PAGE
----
After two months of interacting with their teachers and friends through technology, students in SD 51 – Boundary will soon have the chance to see some of the classmates in person.
Last week, Premier John Horgan and Education Minister Rob Fleming announced that B.C. would look to open up in-class learning for K-12 students, starting June 1. In the May 15 announcement, the government emphasized that a return to schools would be voluntary for families.
The announcement spurred district officials to get working on an operating plan to submit to the province for approval by May 25. Staff in the district will also be looking for some particular details in hygiene and protection to be outlined, now finding more questions as provincial policy gets laid out.
“We’re looking at a full heath and safety plan that would address things such as adequate social distancing of both staff and students, and understanding the guidelines that were put out by the ministry that will look different for different ages of students because the younger the kid, the harder social distancing is,” said Norm Sabourin, the local president of the Boundary District Teachers’ Association.
“I would hope there’ll be some serious messaging from this point to June 1 to really makes it clear to parents that are planning to send their kids in, what it will look like and what all the parameters will be,” the union representative said, noting that he also wanted to discuss with the district a policy for what happens if students refuse to comply with health and safety measures.
Sabourin, Janet Thorpe of CUPE 2098 (representing school support staff, education assistants and other district positions), and district managers are meeting this week to hash out a plan to guard against the spread of COVID-19 on school grounds and to make staff feel safe to return to work.
“The longer you’ve been at home, the bigger the leap of faith is,” said Ken Minette, superintendent of SD 51. Teachers in the district were given the option to work from home after spring break.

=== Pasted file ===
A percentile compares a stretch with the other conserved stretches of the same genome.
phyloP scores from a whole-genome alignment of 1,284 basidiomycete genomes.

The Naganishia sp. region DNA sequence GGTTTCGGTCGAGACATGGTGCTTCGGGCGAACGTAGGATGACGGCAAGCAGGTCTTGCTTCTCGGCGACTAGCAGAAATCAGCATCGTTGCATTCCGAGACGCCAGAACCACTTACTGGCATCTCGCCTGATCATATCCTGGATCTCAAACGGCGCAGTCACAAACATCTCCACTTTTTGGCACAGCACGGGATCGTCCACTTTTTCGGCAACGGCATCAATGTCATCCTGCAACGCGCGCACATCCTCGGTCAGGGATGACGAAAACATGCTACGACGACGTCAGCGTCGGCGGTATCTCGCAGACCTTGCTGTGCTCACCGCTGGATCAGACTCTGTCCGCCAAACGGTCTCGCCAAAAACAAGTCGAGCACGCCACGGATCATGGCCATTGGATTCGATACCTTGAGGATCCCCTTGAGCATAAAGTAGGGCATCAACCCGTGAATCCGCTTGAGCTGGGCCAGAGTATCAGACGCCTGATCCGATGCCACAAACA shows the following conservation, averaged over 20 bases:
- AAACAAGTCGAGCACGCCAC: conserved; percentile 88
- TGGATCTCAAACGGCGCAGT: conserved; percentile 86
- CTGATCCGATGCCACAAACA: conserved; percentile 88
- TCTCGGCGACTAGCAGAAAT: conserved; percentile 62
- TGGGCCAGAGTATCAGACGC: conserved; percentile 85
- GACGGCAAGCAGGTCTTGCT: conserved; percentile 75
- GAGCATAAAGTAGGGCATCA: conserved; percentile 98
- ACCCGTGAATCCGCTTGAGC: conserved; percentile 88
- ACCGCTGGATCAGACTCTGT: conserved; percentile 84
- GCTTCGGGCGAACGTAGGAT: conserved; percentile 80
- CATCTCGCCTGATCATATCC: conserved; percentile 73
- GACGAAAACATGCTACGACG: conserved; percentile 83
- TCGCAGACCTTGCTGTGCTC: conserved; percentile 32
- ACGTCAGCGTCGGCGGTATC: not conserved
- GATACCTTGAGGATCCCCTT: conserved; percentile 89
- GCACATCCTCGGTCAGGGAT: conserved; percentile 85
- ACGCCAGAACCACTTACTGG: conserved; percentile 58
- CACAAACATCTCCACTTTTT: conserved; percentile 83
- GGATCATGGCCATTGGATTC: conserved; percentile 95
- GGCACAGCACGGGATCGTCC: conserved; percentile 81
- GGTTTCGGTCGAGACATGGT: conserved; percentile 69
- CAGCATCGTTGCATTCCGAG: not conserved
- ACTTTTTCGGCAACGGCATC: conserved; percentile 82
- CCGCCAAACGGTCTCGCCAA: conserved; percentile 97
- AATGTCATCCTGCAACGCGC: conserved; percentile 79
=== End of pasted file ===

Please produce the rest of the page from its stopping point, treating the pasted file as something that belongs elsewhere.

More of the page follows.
To aid in encouraging physical space in schools, the province said the goal is to bring K-5 students in for half of the learning week, while the target for students in grades six to 12 sits at one day of in-class learning per week.
But while half-full classrooms may make keeping things distant and clean a bit easier, both Minette and Sabourin acknowledged that the district will have to figure out how to manage teachers’ workloads, given that they will still have students requiring remote instruction.
“I’m hearing that many teachers are putting in more hours in a day in this remote learning situation than they would in a regular classroom, because they’re trying to accommodate schedules at home as much as possible,” Sabourin said.
“The biggest wonder every single school district has is how are we going to manage two types of teaching,” Minette said. Understanding that some teachers in higher-risk groups may be reticent to return to school, the superintendent said that all parties would look at how those employees could be used to perhaps take on some of the remote workload.
Before anymore students return to class, Sabourin said, he wants to make sure staff have adequate time to get informed and trained on a health and safety plan, and that concerns over who cleans what, how often are settled.
“I think there’s going to be a lot of questions that need to be addressed,” Sabourin said May 17. “And I know that we are going to, as our two union groups and the district management, get going on that this week.”